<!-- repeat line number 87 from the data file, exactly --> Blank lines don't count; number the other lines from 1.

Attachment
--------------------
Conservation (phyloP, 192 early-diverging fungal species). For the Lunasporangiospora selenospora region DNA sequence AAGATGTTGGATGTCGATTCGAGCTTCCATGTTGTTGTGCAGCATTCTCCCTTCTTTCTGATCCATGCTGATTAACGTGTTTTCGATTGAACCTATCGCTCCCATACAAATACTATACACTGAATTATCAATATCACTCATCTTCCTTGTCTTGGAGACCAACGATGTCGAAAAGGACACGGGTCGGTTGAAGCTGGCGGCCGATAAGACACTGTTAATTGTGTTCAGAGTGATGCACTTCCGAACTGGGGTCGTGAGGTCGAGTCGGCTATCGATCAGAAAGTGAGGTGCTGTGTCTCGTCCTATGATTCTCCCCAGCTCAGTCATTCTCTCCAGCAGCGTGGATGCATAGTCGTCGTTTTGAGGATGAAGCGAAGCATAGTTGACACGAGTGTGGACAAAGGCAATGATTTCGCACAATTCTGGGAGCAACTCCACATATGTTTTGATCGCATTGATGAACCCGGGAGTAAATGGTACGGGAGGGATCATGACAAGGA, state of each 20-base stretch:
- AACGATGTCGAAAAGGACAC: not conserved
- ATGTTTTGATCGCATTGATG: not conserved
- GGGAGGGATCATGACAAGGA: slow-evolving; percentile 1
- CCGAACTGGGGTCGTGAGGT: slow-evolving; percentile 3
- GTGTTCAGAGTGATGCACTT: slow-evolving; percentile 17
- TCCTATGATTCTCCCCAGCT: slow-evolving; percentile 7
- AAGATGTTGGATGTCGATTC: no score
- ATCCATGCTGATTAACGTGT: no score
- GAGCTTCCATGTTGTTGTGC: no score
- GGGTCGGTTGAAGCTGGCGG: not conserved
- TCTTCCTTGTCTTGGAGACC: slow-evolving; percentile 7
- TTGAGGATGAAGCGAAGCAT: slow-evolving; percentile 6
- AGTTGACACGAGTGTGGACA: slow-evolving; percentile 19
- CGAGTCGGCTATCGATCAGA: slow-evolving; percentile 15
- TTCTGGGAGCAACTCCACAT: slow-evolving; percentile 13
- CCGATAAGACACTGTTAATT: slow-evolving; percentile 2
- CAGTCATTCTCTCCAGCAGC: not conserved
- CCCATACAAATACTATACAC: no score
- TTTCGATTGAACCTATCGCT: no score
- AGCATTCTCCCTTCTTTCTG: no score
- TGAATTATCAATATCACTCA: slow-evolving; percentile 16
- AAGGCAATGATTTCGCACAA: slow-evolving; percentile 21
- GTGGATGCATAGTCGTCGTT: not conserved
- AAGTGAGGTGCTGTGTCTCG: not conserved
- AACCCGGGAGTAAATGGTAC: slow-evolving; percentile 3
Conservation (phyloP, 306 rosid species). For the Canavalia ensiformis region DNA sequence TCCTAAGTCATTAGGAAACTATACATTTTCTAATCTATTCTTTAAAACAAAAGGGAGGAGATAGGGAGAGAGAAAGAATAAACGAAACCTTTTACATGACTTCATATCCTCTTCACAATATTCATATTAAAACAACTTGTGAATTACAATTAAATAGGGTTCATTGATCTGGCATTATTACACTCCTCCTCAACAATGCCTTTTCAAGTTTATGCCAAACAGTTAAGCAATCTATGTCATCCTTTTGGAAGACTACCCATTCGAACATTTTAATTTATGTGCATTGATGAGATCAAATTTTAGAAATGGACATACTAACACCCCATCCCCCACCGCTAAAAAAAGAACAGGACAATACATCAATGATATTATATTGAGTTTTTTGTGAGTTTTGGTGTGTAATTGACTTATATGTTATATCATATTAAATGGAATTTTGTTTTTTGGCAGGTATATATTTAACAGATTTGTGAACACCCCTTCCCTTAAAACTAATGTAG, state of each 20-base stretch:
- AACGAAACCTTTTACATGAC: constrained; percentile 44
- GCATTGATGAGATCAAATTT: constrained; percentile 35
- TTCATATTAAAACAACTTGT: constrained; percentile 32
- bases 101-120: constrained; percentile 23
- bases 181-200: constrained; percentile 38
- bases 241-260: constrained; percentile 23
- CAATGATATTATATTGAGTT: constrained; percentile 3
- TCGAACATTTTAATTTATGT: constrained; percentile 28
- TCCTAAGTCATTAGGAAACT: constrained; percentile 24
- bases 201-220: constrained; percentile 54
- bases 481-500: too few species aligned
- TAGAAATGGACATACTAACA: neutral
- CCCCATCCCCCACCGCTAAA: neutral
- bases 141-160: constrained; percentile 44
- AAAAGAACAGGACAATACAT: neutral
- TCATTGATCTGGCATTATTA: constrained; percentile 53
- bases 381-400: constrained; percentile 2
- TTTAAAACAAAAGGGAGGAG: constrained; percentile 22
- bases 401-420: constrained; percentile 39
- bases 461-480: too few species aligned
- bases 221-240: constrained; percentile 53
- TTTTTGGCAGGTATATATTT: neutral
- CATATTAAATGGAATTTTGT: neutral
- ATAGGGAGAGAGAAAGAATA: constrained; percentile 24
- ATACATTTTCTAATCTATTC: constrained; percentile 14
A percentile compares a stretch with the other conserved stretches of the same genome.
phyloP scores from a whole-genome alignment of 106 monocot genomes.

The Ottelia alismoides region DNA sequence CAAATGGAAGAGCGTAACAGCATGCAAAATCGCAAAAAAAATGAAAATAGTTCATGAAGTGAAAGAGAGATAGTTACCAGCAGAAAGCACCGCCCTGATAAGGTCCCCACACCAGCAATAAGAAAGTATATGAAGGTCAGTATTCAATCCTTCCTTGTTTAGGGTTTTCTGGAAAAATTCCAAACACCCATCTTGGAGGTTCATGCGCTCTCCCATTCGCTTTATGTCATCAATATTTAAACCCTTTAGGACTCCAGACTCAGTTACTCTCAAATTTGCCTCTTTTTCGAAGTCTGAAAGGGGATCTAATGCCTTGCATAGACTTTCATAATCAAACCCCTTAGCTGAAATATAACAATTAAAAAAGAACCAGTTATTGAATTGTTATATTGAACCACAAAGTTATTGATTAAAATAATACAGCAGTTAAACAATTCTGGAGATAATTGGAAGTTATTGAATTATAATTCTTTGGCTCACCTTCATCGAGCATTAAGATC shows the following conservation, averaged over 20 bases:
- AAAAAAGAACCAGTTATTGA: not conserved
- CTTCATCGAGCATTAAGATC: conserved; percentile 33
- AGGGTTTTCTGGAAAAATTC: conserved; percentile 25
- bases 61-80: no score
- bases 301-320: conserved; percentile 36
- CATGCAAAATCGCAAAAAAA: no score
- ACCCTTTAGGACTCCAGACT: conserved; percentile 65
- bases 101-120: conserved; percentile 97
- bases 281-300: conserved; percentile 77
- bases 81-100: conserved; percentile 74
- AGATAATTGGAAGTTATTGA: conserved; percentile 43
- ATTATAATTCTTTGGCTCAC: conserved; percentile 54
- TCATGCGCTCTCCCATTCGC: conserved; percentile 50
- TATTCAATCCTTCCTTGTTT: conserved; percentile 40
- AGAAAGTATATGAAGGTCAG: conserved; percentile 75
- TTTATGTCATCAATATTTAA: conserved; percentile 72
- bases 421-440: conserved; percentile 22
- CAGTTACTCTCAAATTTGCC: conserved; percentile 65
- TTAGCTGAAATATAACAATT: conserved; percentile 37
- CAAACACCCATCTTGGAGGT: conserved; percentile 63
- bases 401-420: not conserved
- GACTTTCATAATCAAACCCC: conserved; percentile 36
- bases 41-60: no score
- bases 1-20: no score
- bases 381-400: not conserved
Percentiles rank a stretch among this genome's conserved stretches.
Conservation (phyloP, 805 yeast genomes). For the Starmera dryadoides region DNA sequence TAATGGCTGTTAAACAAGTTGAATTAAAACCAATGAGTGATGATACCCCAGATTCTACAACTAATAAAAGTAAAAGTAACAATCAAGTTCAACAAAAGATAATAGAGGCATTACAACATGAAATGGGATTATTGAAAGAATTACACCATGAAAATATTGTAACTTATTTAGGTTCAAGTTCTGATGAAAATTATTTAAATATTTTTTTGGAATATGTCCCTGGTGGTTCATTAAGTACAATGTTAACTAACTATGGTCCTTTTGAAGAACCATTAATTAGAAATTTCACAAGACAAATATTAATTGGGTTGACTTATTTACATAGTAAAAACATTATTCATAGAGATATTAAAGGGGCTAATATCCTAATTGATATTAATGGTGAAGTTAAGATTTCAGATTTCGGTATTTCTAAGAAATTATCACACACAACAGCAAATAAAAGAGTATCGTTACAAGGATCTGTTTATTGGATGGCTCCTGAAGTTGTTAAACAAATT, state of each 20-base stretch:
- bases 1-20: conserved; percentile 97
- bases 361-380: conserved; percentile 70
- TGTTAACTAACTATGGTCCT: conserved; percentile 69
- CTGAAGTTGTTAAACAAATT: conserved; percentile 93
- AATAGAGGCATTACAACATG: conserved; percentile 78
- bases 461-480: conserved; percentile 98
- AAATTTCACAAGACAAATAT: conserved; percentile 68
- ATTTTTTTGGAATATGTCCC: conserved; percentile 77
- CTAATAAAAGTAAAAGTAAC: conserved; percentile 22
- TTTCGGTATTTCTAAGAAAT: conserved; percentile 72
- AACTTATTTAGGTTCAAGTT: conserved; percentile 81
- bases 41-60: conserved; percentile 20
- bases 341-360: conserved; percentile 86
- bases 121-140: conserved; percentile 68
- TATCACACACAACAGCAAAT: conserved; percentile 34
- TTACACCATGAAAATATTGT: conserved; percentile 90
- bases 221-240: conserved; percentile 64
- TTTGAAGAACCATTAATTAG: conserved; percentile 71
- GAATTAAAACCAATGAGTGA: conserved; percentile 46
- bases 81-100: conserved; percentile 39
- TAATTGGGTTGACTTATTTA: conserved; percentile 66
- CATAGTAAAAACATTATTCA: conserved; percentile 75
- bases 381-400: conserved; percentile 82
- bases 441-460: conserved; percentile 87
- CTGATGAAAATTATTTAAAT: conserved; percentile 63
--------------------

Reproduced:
- AATAGAGGCATTACAACATG: conserved; percentile 78